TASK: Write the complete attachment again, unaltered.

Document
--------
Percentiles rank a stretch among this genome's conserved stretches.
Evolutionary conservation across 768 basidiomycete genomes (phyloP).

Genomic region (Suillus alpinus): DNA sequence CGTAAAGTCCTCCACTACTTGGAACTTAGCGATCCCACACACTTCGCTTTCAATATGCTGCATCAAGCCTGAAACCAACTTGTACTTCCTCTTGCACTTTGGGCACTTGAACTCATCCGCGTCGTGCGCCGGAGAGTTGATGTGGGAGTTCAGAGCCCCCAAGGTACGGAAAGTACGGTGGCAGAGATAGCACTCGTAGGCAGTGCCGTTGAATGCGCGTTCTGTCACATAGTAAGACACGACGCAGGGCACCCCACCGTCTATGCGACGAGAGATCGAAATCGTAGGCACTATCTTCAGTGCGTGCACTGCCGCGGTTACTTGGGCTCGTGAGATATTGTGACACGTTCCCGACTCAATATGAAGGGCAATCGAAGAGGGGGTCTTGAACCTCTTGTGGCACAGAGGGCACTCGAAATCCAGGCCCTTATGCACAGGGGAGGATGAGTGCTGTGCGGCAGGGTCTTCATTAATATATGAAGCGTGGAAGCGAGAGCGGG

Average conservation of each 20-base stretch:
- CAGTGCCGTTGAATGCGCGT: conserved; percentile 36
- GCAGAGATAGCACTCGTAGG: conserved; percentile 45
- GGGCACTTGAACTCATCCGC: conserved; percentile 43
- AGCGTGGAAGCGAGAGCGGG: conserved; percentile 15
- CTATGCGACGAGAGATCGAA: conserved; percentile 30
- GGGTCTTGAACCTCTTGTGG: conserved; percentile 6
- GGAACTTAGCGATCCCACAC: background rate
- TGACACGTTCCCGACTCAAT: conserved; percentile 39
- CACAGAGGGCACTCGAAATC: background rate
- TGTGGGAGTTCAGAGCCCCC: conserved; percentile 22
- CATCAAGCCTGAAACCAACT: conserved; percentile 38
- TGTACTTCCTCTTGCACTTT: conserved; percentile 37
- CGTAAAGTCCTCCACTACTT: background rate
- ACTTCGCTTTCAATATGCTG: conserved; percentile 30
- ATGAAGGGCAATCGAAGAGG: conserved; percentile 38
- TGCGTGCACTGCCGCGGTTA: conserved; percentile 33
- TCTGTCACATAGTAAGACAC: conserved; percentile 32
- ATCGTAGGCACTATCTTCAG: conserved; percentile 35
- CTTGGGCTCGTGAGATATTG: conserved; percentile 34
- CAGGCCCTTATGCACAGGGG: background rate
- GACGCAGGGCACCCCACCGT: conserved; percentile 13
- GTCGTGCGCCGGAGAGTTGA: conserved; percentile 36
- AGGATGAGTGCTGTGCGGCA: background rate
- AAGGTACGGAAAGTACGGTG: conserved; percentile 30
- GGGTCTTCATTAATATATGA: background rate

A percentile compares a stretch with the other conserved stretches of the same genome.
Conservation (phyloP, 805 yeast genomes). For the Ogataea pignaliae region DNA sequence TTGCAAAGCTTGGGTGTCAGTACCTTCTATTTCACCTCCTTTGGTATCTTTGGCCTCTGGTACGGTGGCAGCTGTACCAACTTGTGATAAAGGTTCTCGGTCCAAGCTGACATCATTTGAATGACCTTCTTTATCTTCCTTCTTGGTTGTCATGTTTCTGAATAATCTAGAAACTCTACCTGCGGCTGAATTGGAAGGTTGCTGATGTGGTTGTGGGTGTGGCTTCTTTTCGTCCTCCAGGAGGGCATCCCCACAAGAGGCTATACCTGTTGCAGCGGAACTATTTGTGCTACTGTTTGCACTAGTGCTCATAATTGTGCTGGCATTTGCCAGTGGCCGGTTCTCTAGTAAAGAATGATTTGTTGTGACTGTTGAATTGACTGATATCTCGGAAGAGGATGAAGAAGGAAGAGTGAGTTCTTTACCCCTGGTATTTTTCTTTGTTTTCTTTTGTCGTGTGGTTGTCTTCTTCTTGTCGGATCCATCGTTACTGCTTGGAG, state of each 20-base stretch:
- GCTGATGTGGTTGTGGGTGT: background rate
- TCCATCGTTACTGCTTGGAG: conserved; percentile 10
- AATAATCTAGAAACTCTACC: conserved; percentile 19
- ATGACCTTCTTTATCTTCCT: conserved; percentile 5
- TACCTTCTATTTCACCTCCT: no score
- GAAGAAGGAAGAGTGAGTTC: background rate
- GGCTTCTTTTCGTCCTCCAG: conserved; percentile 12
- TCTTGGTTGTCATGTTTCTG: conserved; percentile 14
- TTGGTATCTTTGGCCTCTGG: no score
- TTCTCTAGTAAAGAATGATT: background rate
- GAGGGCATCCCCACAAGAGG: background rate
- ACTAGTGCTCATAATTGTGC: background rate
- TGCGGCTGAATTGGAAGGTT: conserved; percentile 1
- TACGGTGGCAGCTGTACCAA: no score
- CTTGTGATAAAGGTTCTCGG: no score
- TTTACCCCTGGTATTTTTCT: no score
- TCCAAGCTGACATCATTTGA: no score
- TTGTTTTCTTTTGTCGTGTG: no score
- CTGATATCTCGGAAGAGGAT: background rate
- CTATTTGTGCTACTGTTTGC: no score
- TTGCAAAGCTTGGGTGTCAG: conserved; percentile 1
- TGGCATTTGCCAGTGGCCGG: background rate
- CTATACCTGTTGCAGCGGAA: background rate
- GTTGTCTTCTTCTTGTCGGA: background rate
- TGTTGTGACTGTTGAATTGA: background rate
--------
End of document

Percentiles rank a stretch among this genome's conserved stretches.
Evolutionary conservation across 768 basidiomycete genomes (phyloP).

Genomic region (Suillus alpinus): DNA sequence CGTAAAGTCCTCCACTACTTGGAACTTAGCGATCCCACACACTTCGCTTTCAATATGCTGCATCAAGCCTGAAACCAACTTGTACTTCCTCTTGCACTTTGGGCACTTGAACTCATCCGCGTCGTGCGCCGGAGAGTTGATGTGGGAGTTCAGAGCCCCCAAGGTACGGAAAGTACGGTGGCAGAGATAGCACTCGTAGGCAGTGCCGTTGAATGCGCGTTCTGTCACATAGTAAGACACGACGCAGGGCACCCCACCGTCTATGCGACGAGAGATCGAAATCGTAGGCACTATCTTCAGTGCGTGCACTGCCGCGGTTACTTGGGCTCGTGAGATATTGTGACACGTTCCCGACTCAATATGAAGGGCAATCGAAGAGGGGGTCTTGAACCTCTTGTGGCACAGAGGGCACTCGAAATCCAGGCCCTTATGCACAGGGGAGGATGAGTGCTGTGCGGCAGGGTCTTCATTAATATATGAAGCGTGGAAGCGAGAGCGGG

Average conservation of each 20-base stretch:
- CAGTGCCGTTGAATGCGCGT: conserved; percentile 36
- GCAGAGATAGCACTCGTAGG: conserved; percentile 45
- GGGCACTTGAACTCATCCGC: conserved; percentile 43
- AGCGTGGAAGCGAGAGCGGG: conserved; percentile 15
- CTATGCGACGAGAGATCGAA: conserved; percentile 30
- GGGTCTTGAACCTCTTGTGG: conserved; percentile 6
- GGAACTTAGCGATCCCACAC: background rate
- TGACACGTTCCCGACTCAAT: conserved; percentile 39
- CACAGAGGGCACTCGAAATC: background rate
- TGTGGGAGTTCAGAGCCCCC: conserved; percentile 22
- CATCAAGCCTGAAACCAACT: conserved; percentile 38
- TGTACTTCCTCTTGCACTTT: conserved; percentile 37
- CGTAAAGTCCTCCACTACTT: background rate
- ACTTCGCTTTCAATATGCTG: conserved; percentile 30
- ATGAAGGGCAATCGAAGAGG: conserved; percentile 38
- TGCGTGCACTGCCGCGGTTA: conserved; percentile 33
- TCTGTCACATAGTAAGACAC: conserved; percentile 32
- ATCGTAGGCACTATCTTCAG: conserved; percentile 35
- CTTGGGCTCGTGAGATATTG: conserved; percentile 34
- CAGGCCCTTATGCACAGGGG: background rate
- GACGCAGGGCACCCCACCGT: conserved; percentile 13
- GTCGTGCGCCGGAGAGTTGA: conserved; percentile 36
- AGGATGAGTGCTGTGCGGCA: background rate
- AAGGTACGGAAAGTACGGTG: conserved; percentile 30
- GGGTCTTCATTAATATATGA: background rate

A percentile compares a stretch with the other conserved stretches of the same genome.
Conservation (phyloP, 805 yeast genomes). For the Ogataea pignaliae region DNA sequence TTGCAAAGCTTGGGTGTCAGTACCTTCTATTTCACCTCCTTTGGTATCTTTGGCCTCTGGTACGGTGGCAGCTGTACCAACTTGTGATAAAGGTTCTCGGTCCAAGCTGACATCATTTGAATGACCTTCTTTATCTTCCTTCTTGGTTGTCATGTTTCTGAATAATCTAGAAACTCTACCTGCGGCTGAATTGGAAGGTTGCTGATGTGGTTGTGGGTGTGGCTTCTTTTCGTCCTCCAGGAGGGCATCCCCACAAGAGGCTATACCTGTTGCAGCGGAACTATTTGTGCTACTGTTTGCACTAGTGCTCATAATTGTGCTGGCATTTGCCAGTGGCCGGTTCTCTAGTAAAGAATGATTTGTTGTGACTGTTGAATTGACTGATATCTCGGAAGAGGATGAAGAAGGAAGAGTGAGTTCTTTACCCCTGGTATTTTTCTTTGTTTTCTTTTGTCGTGTGGTTGTCTTCTTCTTGTCGGATCCATCGTTACTGCTTGGAG, state of each 20-base stretch:
- GCTGATGTGGTTGTGGGTGT: background rate
- TCCATCGTTACTGCTTGGAG: conserved; percentile 10
- AATAATCTAGAAACTCTACC: conserved; percentile 19
- ATGACCTTCTTTATCTTCCT: conserved; percentile 5
- TACCTTCTATTTCACCTCCT: no score
- GAAGAAGGAAGAGTGAGTTC: background rate
- GGCTTCTTTTCGTCCTCCAG: conserved; percentile 12
- TCTTGGTTGTCATGTTTCTG: conserved; percentile 14
- TTGGTATCTTTGGCCTCTGG: no score
- TTCTCTAGTAAAGAATGATT: background rate
- GAGGGCATCCCCACAAGAGG: background rate
- ACTAGTGCTCATAATTGTGC: background rate
- TGCGGCTGAATTGGAAGGTT: conserved; percentile 1
- TACGGTGGCAGCTGTACCAA: no score
- CTTGTGATAAAGGTTCTCGG: no score
- TTTACCCCTGGTATTTTTCT: no score
- TCCAAGCTGACATCATTTGA: no score
- TTGTTTTCTTTTGTCGTGTG: no score
- CTGATATCTCGGAAGAGGAT: background rate
- CTATTTGTGCTACTGTTTGC: no score
- TTGCAAAGCTTGGGTGTCAG: conserved; percentile 1
- TGGCATTTGCCAGTGGCCGG: background rate
- CTATACCTGTTGCAGCGGAA: background rate
- GTTGTCTTCTTCTTGTCGGA: background rate
- TGTTGTGACTGTTGAATTGA: background rate